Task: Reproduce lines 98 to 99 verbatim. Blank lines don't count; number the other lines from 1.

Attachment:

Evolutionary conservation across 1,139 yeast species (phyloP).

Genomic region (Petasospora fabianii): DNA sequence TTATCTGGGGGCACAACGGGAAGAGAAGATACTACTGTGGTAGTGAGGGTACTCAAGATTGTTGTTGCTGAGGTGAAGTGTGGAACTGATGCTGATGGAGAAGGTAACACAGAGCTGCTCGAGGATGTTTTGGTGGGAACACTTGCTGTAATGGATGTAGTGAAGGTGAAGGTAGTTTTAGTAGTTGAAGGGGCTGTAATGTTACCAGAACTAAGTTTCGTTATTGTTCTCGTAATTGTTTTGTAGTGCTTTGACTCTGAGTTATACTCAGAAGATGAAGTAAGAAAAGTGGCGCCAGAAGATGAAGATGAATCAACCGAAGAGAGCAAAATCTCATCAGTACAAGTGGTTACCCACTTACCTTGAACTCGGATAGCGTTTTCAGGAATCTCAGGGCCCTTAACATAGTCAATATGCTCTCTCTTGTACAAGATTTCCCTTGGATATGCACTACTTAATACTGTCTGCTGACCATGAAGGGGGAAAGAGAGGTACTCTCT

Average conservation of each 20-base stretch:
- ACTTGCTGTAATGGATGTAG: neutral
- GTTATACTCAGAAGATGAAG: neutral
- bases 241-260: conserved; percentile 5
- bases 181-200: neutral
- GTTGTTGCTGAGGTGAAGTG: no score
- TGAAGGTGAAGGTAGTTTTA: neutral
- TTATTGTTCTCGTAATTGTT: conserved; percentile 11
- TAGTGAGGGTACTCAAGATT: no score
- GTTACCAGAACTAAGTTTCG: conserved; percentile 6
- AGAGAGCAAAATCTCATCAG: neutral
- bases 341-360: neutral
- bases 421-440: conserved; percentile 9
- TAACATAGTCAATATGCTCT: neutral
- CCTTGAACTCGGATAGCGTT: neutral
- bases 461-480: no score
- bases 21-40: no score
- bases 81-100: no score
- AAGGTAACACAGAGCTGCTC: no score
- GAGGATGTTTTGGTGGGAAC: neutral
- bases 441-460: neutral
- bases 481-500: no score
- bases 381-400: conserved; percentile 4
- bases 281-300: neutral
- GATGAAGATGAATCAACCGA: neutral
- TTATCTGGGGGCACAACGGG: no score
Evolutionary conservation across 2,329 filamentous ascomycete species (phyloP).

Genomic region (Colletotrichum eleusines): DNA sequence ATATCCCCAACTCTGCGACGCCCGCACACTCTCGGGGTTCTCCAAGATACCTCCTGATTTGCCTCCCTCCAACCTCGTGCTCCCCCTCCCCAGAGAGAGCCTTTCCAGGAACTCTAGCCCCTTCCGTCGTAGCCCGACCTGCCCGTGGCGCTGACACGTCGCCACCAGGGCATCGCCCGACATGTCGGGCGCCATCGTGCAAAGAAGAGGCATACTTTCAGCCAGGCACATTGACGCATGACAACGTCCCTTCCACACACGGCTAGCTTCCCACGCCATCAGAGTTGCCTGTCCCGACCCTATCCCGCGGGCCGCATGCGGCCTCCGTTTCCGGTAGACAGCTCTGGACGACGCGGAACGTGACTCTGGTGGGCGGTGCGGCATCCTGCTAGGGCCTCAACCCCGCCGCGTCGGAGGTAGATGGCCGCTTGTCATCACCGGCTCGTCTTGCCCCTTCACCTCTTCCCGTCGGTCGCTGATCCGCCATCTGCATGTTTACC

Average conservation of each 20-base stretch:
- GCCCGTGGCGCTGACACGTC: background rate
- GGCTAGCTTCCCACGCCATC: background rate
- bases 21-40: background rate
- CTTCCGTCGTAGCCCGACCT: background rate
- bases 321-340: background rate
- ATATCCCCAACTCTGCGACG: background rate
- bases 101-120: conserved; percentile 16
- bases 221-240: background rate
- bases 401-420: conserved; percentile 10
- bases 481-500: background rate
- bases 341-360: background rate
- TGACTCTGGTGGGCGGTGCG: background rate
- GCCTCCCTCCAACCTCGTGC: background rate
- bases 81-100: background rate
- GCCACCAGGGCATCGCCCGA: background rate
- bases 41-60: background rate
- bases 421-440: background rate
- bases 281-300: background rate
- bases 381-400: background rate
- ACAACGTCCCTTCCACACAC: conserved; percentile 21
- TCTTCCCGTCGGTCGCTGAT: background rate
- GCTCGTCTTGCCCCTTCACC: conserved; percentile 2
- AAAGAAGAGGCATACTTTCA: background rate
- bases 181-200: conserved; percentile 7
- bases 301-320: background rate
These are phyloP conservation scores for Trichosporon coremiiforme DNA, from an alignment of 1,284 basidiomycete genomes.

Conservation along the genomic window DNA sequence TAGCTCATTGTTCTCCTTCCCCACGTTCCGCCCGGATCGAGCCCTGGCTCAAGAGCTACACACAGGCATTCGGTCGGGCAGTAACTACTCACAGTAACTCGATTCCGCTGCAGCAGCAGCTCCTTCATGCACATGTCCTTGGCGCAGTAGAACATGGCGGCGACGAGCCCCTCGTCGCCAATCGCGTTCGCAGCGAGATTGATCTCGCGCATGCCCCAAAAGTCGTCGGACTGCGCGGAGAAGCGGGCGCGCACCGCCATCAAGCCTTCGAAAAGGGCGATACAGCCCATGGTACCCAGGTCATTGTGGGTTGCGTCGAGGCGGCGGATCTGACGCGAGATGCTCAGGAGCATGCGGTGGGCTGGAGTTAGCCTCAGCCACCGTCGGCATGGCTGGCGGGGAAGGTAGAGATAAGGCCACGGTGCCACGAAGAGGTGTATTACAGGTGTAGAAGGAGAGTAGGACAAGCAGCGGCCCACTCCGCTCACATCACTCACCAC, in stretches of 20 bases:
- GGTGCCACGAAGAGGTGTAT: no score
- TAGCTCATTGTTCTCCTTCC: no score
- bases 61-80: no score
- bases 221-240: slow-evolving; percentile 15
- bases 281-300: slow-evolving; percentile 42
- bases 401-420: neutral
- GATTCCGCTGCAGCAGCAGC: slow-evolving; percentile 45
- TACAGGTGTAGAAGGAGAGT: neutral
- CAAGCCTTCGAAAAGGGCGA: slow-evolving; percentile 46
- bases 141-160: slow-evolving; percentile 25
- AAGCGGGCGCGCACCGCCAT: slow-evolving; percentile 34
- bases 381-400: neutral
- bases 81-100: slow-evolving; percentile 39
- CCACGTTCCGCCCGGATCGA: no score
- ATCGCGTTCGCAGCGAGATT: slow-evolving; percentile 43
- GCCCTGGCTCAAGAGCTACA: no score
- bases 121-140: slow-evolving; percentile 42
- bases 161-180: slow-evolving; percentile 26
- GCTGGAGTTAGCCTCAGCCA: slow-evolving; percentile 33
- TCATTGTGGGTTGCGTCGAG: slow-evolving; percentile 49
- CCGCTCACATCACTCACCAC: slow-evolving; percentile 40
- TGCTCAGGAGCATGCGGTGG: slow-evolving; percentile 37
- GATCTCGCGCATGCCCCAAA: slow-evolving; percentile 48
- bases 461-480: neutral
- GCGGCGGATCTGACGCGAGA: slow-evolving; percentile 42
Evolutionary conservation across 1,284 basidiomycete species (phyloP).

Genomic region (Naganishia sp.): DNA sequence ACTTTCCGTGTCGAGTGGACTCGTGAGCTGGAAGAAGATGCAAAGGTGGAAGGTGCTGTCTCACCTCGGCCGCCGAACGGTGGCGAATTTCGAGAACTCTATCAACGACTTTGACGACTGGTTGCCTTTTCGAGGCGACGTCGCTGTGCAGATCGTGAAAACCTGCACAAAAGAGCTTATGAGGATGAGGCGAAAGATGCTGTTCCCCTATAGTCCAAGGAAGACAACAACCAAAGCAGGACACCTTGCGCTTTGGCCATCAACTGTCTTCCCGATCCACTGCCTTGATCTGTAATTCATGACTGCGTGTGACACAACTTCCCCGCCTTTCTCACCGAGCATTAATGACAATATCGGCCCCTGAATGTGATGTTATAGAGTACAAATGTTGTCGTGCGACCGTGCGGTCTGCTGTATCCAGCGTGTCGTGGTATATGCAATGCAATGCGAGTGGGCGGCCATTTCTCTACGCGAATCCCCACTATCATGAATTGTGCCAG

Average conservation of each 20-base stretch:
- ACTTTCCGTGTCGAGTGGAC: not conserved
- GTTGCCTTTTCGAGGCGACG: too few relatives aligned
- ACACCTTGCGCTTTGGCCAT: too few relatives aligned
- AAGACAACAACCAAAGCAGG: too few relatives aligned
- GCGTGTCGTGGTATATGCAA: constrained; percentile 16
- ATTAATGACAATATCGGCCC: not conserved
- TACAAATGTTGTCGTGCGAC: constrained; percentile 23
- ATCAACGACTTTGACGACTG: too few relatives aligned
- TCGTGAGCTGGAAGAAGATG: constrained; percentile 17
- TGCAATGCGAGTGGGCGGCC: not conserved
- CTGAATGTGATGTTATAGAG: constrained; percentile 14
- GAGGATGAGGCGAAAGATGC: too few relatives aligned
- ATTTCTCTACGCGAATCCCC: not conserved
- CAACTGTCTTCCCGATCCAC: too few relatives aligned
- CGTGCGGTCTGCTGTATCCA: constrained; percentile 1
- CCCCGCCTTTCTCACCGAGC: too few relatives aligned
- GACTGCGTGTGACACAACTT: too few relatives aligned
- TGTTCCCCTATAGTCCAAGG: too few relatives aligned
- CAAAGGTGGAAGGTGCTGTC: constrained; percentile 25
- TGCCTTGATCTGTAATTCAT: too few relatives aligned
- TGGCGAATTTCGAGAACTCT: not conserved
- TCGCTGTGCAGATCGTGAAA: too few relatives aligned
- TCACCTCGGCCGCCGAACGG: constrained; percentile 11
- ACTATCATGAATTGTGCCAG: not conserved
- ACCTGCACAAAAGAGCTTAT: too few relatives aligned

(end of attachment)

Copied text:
- GAGGATGAGGCGAAAGATGC: too few relatives aligned
- ATTTCTCTACGCGAATCCCC: not conserved